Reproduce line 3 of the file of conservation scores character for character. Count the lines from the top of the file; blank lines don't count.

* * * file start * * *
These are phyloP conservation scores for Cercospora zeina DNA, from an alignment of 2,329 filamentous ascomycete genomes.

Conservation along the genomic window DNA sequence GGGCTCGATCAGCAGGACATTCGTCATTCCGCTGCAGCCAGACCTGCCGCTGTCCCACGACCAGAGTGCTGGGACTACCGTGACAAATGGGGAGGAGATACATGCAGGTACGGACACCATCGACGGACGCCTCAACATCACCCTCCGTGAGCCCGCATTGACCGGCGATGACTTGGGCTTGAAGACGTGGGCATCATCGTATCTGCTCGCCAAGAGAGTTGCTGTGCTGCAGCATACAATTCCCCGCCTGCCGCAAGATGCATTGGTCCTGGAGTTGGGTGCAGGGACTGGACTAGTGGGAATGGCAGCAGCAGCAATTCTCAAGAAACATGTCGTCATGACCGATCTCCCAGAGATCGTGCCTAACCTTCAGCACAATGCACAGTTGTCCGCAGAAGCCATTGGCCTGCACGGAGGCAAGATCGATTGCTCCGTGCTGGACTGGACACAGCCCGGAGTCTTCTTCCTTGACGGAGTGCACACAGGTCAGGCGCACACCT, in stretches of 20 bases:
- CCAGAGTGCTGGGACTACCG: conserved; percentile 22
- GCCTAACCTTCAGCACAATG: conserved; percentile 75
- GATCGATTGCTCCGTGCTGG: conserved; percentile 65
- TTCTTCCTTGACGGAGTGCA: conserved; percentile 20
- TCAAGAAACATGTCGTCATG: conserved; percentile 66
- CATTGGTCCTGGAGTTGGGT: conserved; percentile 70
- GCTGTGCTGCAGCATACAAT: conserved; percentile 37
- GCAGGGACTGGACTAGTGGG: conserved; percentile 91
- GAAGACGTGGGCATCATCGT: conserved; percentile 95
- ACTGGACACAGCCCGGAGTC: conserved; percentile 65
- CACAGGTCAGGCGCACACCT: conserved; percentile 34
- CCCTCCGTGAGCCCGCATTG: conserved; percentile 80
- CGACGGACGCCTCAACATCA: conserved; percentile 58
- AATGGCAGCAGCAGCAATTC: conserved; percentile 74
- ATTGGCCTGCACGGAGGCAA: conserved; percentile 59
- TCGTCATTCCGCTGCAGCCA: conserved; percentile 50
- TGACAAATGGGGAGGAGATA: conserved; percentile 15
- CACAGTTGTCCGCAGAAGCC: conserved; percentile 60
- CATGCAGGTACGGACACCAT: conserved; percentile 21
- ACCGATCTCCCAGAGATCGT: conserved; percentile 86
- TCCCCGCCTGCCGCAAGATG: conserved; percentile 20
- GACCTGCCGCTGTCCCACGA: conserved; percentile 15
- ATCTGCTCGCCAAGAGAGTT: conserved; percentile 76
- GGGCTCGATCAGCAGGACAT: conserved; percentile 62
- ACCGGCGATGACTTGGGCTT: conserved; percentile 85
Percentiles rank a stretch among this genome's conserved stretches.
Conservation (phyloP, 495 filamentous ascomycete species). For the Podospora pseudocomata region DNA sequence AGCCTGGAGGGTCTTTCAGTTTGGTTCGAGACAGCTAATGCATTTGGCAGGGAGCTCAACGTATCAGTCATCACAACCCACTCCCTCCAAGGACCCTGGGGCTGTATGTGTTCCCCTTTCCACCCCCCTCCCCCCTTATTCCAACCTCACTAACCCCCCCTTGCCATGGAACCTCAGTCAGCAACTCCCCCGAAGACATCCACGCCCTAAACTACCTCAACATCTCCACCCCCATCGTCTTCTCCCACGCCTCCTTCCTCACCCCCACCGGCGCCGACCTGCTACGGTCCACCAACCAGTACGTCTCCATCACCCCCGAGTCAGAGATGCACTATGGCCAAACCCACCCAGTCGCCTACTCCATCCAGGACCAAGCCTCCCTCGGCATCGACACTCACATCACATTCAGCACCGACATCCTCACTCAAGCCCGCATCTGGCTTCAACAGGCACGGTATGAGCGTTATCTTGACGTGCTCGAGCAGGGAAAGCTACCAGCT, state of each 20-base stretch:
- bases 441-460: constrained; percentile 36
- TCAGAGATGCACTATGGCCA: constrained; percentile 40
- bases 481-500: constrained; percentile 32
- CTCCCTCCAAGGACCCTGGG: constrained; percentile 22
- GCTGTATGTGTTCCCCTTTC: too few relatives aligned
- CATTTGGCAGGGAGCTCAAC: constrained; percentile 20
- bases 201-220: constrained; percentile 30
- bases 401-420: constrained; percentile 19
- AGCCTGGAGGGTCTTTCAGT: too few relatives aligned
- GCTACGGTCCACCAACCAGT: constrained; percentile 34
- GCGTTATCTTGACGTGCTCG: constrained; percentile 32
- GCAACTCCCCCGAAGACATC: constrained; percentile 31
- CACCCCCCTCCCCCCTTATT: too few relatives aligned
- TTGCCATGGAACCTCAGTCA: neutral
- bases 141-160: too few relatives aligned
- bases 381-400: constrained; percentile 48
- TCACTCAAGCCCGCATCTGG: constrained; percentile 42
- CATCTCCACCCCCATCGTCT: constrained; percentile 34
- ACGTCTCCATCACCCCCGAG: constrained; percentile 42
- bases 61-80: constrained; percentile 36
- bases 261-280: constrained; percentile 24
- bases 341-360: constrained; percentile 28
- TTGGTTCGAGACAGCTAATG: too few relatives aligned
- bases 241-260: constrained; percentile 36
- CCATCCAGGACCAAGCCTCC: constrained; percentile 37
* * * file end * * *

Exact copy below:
- CCAGAGTGCTGGGACTACCG: conserved; percentile 22